Organizational Rankings: #15 – Cincinnati Reds.
Cincinnati’s 2011 Ranking: #9
2012 Outlook: 57 (t-9th)
Coming off a disappointing 79-83 finish, Walt Jocketty decided to bring in some reinforcements in order to make sure his team could regain their status as legitimate contenders in the National League. It cost him a good chunk of his farm system, but he was able to bring in two dynamic arms in Mat Latos and Sean Marshall, both of whom will be critical to the Reds success this year. The team ended up skimping on upgrades for position players, though, and settled on an unorthodox right-right platoon of Ryan Ludwick and Chris Heisey in left field, and are vulnerable to injuries – they don’t have any real in-house alternatives if a guy like Joey Votto, Brandon Phillips, or Jay Bruce get hurt. They exchanged depth for pitching improvements, which was a wise choice, but has also left them thin behind their core starters.
However, these are somewhat nitpicky flaws. The Reds are a good team, maybe the best team in the NL Central, and are poised to make a strong run at a division title. The exodus of Albert Pujols and Prince Fielder from their division didn’t cripple their two main opponents, but it did open the door for the Reds to reclaim the title that they won just two years ago. The division is good enough that the team can’t just start printing playoff tickets now, but the Reds are a quality second-tier team that should won 85-90 games and could top out at 95 if they get a lot of unexpected quality performances. Given the moves they made this winter, anything less than contention would be considered a disappointment, but this isn’t a team I expect to disappoint. Look for the Reds to be in the race all year.
2013+ Outlook: 49 (17th)
This basically reflects the fact that Brandon Phillips (FA after 2012) and Joey Votto (FA after 2013) are only under team control for a short period of time, and having either walk away would be a significant loss for the franchise. The Reds have stated that they believe they’re making progress on extensions for both, and if they’re able to get either one signed long term, this rating would go up quite a bit. Votto especially. He’s the key to this franchise’s success, and they’re clearly attempting to maximize their chances of winning during his prime. They have enough young talent to contend going forward if he’s in the mix, but he makes everything else on the roster work.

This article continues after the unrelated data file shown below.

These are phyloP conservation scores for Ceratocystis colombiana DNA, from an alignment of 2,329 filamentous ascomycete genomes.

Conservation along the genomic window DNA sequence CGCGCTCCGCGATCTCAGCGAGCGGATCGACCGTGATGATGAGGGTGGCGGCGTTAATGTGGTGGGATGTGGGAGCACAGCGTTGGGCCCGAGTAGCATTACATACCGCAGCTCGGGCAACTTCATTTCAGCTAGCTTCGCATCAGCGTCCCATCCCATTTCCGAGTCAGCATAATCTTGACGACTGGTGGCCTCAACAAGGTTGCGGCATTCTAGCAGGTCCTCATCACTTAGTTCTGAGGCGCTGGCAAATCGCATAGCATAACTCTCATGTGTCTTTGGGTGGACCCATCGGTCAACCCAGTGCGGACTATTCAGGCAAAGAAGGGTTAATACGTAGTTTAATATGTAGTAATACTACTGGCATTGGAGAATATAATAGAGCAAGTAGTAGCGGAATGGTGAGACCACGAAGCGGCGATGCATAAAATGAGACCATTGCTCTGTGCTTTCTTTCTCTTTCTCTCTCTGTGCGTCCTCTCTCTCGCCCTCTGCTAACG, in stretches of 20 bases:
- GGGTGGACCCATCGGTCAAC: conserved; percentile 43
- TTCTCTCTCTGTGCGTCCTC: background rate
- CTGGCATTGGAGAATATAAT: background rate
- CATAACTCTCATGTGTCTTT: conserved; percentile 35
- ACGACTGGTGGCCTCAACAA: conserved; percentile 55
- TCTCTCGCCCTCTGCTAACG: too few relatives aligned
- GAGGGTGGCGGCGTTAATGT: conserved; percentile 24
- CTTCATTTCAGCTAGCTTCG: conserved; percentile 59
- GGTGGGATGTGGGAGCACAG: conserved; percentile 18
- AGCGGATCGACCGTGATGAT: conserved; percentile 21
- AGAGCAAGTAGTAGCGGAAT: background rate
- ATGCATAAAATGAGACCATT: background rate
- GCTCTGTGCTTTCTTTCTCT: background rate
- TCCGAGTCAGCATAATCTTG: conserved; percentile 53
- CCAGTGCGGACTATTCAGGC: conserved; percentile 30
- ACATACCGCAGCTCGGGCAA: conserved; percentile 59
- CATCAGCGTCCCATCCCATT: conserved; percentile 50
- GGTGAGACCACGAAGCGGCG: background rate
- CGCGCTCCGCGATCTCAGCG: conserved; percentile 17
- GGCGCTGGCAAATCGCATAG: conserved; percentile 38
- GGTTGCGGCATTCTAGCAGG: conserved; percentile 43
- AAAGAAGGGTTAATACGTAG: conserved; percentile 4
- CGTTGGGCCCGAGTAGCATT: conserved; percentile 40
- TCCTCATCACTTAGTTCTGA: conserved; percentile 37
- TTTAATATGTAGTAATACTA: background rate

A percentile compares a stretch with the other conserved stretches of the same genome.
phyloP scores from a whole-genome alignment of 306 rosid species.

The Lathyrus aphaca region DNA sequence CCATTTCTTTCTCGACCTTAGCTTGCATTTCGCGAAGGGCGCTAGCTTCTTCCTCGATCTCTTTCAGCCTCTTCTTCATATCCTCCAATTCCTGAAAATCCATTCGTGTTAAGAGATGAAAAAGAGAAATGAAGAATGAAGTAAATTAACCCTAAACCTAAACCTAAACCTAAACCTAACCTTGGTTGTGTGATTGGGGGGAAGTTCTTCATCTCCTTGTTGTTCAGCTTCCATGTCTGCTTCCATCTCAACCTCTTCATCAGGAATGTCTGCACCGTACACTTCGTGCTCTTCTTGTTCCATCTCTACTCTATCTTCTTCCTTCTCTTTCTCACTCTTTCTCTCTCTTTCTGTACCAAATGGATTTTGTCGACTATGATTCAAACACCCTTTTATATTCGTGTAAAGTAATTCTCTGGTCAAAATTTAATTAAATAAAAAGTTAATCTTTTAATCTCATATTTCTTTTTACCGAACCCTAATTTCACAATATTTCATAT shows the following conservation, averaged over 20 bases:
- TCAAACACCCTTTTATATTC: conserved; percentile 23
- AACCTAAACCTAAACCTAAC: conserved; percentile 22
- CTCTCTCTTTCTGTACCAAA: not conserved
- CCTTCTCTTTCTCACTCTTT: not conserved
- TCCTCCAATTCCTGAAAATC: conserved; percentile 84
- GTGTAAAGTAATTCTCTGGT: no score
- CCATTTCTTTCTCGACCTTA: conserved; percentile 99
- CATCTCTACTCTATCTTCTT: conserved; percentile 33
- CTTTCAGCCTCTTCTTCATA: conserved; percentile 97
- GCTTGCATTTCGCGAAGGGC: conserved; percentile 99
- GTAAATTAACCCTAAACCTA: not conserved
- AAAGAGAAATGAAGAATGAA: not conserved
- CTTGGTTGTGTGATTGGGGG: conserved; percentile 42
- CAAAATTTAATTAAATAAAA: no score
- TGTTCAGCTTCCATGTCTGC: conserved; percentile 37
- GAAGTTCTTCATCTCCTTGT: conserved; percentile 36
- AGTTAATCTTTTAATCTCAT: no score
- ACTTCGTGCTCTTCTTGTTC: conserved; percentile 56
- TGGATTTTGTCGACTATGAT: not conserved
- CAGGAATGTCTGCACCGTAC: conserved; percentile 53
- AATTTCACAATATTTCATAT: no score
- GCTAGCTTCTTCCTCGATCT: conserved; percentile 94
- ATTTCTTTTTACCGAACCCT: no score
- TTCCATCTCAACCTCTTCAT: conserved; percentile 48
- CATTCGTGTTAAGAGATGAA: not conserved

The rest of the young core all come with some legitimate question marks. Jay Bruce looks like he could become a star, but he hasn’t really gotten any better since he got to the big leagues, and he needs to start making strides in the right direction. The team still doesn’t really know what they have in Drew Stubbs. Devin Mesoraco looks like he could become a top-tier catcher, but he’ll need to show more plate discipline than he did in his debut last year. And the rotation behind Latos is a full of question marks, even though each question mark comes with some upside – how far will Johnny Cueto regress? How good can Mike Leake be? Is Aroldis Chapman a starter or a reliever long term? Will Homer Bailey ever figure it out?
The farm system took a real hit with the off-season trades -and Marc Hulet rated them just 18th in the game this winter – and they’re graduating their top prospect to the big leagues, so there’s not a lot of obvious near-term help coming behind Mesoraco. There’s talent here, but it’s high-risk talent, and the pieces in place need to continue developing to supplement the productive guys already on hand.
Financial Resources: 44 (21st)
The Reds are a classic middle-market franchise, drawing enough fans and generating enough revenues from their new ballpark to sustain just high enough payrolls, but they’ll never be a financial juggernaut in the sport. The market just isn’t large enough for the Reds to explore having their own network, and they are reportedly only receiving $10 million per year in revenues from their current television contract. However, that deal is set to expire in 2016, and the current rate adjustments in that business look like they should trickle down across the board, so the Reds should see a nice bump in money from their TV deal in four or five years.